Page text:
There is no reason to believe that cannabis marks will be subject to different standards than post-Prohibition alcohol marks, CBD marks, or any other marks that are subject to the basic principles of trademark law.

There are some differences, however, between the end of Prohibition and the potential federal decriminalization of cannabis.  Alcohol was prohibited with the Eighteenth Amendment in 1920, and then legalized uniformly nationwide with the Twenty-First Amendment in 1933.  With cannabis, different states have taken varied steps to legalize cannabis at different times.  All this has resulted in a current market that lacks uniformity or coherence, and which is also poised to effectively collapse and reform in the coming years.

In theory, trademark law should serve two purposes: (1) to protect the investments of businesses that establish goodwill based on use of their marks; and (2) to protect consumers by allowing them to identify goods, the source of those goods, and their quality—all of which is designed to minimize confusion and maximize efficiency in the marketplace.  Under such a system, a consumer from Missouri can travel to California and buy Budweiser beer that tastes the same, and is produced by the same Anheuser Busch company, as their favorite beer in St. Louis.  In turn—with a valid nationwide trademark—Anheuser Busch can establish operations in California without having to risk its goodwill being undermined by a new “Budweiser” that costs slightly less or tastes a little better.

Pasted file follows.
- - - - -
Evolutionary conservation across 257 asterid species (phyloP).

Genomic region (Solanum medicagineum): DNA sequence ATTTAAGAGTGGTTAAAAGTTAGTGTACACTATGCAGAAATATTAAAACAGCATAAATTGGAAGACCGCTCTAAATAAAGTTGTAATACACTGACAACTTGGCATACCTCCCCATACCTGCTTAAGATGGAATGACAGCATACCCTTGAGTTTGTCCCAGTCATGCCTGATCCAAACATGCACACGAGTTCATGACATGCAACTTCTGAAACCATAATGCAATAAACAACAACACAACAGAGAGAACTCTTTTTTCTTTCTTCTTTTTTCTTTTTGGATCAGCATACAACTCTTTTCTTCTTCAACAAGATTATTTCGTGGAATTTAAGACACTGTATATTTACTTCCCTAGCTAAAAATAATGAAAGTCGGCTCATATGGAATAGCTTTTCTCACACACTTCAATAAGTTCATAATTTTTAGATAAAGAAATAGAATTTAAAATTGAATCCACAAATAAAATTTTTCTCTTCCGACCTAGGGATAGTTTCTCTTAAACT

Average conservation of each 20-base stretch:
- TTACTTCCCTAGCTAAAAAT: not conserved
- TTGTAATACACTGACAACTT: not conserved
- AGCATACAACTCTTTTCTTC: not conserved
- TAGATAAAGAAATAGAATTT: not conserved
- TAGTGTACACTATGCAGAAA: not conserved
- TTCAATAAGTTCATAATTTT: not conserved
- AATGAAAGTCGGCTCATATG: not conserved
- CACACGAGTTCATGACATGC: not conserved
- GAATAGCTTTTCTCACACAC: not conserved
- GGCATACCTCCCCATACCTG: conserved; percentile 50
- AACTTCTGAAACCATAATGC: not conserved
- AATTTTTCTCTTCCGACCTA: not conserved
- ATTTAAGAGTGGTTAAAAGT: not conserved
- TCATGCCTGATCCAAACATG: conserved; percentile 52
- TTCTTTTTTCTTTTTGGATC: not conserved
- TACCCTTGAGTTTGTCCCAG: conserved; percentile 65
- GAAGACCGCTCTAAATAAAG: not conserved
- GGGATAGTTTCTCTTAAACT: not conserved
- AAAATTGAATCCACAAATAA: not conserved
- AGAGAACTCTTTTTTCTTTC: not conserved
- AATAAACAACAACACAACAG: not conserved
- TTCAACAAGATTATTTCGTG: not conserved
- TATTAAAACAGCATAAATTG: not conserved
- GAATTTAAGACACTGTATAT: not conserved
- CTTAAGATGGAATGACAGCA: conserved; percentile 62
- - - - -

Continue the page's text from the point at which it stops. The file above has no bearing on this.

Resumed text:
These purposes, however, assume uniform application.  Unless Congress offers a coherent solution, cannabis companies can expect a race to file for trademark registration; numerous ownership disputes over names and marks; and resulting litigation.

The Zone of Expansion Doctrine and Cannabis Trademarks

The federal legalization of cannabis will bring unprecedented trademark issues to the forefront.  What can cannabis companies do in the interim to best position themselves for nationwide trademark ownership?  One option may be to offer trademarked cannabis-adjacent products and services in states where cannabis is still illegal.  This strategy would draw on trademark law’s “zone of expansion” doctrine.

Pursuant to the “zone of expansion” doctrine, the first to receive trademark protection in any product line may have priority over an intervening user in a new product line so long as expansion between the two product lines is considered “natural.”  See Brookfield Commc’ns, Inc. v. W. Coast Entm’t Corp., 174 F.3d 1036, 1051 (9th Cir. 1999).  This is because trademark protection extends not only to a particular product or product line, but also to products into which customers might reasonably expect the owner of the senior mark to expand—which is often known as “bridging the gap” or the “natural zone of expansion.”  See, e.g.id. at 1047; CAE, Inc. v. Clean Air Eng’g, Inc., 267 F.3d 660, 680–81 (7th Cir. 2001); Cadbury Beverages, Inc. v. Cott Corp., 73 F.3d 474, 482 (2d Cir. 1996).